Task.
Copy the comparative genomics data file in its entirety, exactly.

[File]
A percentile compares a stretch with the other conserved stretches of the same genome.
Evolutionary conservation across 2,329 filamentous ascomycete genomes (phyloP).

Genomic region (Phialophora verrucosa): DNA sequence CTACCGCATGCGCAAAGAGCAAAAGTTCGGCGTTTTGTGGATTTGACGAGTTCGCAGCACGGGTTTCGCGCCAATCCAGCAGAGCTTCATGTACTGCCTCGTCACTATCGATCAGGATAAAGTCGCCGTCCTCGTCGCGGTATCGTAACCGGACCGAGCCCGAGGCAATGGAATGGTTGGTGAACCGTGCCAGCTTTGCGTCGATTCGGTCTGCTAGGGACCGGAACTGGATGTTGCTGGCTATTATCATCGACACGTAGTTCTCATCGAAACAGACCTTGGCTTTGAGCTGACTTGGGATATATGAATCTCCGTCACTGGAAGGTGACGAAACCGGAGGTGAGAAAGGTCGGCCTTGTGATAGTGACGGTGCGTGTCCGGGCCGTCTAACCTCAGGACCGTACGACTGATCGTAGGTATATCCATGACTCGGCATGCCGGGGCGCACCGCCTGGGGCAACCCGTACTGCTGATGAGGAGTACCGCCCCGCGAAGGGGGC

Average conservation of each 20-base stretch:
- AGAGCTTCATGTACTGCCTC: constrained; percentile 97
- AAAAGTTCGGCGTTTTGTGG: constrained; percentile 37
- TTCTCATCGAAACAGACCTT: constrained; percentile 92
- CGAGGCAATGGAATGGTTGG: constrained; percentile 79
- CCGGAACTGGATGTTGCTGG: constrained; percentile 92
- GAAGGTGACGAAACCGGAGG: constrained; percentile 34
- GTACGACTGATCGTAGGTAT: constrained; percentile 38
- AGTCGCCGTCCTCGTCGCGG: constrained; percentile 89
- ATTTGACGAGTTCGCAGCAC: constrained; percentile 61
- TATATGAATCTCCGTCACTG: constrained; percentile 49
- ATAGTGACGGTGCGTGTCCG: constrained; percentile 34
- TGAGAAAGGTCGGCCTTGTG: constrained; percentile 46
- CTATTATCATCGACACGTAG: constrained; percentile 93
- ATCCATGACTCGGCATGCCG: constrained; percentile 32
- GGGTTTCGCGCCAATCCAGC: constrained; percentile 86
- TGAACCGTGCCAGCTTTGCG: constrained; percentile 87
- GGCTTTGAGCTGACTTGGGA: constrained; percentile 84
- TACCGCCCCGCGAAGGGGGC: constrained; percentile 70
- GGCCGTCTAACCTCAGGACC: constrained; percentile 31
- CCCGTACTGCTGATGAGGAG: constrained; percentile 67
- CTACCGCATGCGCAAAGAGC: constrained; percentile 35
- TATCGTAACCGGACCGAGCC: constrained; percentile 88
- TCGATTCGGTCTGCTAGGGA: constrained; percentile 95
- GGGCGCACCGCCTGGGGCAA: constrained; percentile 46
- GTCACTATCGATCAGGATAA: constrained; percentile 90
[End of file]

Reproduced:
A percentile compares a stretch with the other conserved stretches of the same genome.
Evolutionary conservation across 2,329 filamentous ascomycete genomes (phyloP).

Genomic region (Phialophora verrucosa): DNA sequence CTACCGCATGCGCAAAGAGCAAAAGTTCGGCGTTTTGTGGATTTGACGAGTTCGCAGCACGGGTTTCGCGCCAATCCAGCAGAGCTTCATGTACTGCCTCGTCACTATCGATCAGGATAAAGTCGCCGTCCTCGTCGCGGTATCGTAACCGGACCGAGCCCGAGGCAATGGAATGGTTGGTGAACCGTGCCAGCTTTGCGTCGATTCGGTCTGCTAGGGACCGGAACTGGATGTTGCTGGCTATTATCATCGACACGTAGTTCTCATCGAAACAGACCTTGGCTTTGAGCTGACTTGGGATATATGAATCTCCGTCACTGGAAGGTGACGAAACCGGAGGTGAGAAAGGTCGGCCTTGTGATAGTGACGGTGCGTGTCCGGGCCGTCTAACCTCAGGACCGTACGACTGATCGTAGGTATATCCATGACTCGGCATGCCGGGGCGCACCGCCTGGGGCAACCCGTACTGCTGATGAGGAGTACCGCCCCGCGAAGGGGGC

Average conservation of each 20-base stretch:
- AGAGCTTCATGTACTGCCTC: constrained; percentile 97
- AAAAGTTCGGCGTTTTGTGG: constrained; percentile 37
- TTCTCATCGAAACAGACCTT: constrained; percentile 92
- CGAGGCAATGGAATGGTTGG: constrained; percentile 79
- CCGGAACTGGATGTTGCTGG: constrained; percentile 92
- GAAGGTGACGAAACCGGAGG: constrained; percentile 34
- GTACGACTGATCGTAGGTAT: constrained; percentile 38
- AGTCGCCGTCCTCGTCGCGG: constrained; percentile 89
- ATTTGACGAGTTCGCAGCAC: constrained; percentile 61
- TATATGAATCTCCGTCACTG: constrained; percentile 49
- ATAGTGACGGTGCGTGTCCG: constrained; percentile 34
- TGAGAAAGGTCGGCCTTGTG: constrained; percentile 46
- CTATTATCATCGACACGTAG: constrained; percentile 93
- ATCCATGACTCGGCATGCCG: constrained; percentile 32
- GGGTTTCGCGCCAATCCAGC: constrained; percentile 86
- TGAACCGTGCCAGCTTTGCG: constrained; percentile 87
- GGCTTTGAGCTGACTTGGGA: constrained; percentile 84
- TACCGCCCCGCGAAGGGGGC: constrained; percentile 70
- GGCCGTCTAACCTCAGGACC: constrained; percentile 31
- CCCGTACTGCTGATGAGGAG: constrained; percentile 67
- CTACCGCATGCGCAAAGAGC: constrained; percentile 35
- TATCGTAACCGGACCGAGCC: constrained; percentile 88
- TCGATTCGGTCTGCTAGGGA: constrained; percentile 95
- GGGCGCACCGCCTGGGGCAA: constrained; percentile 46
- GTCACTATCGATCAGGATAA: constrained; percentile 90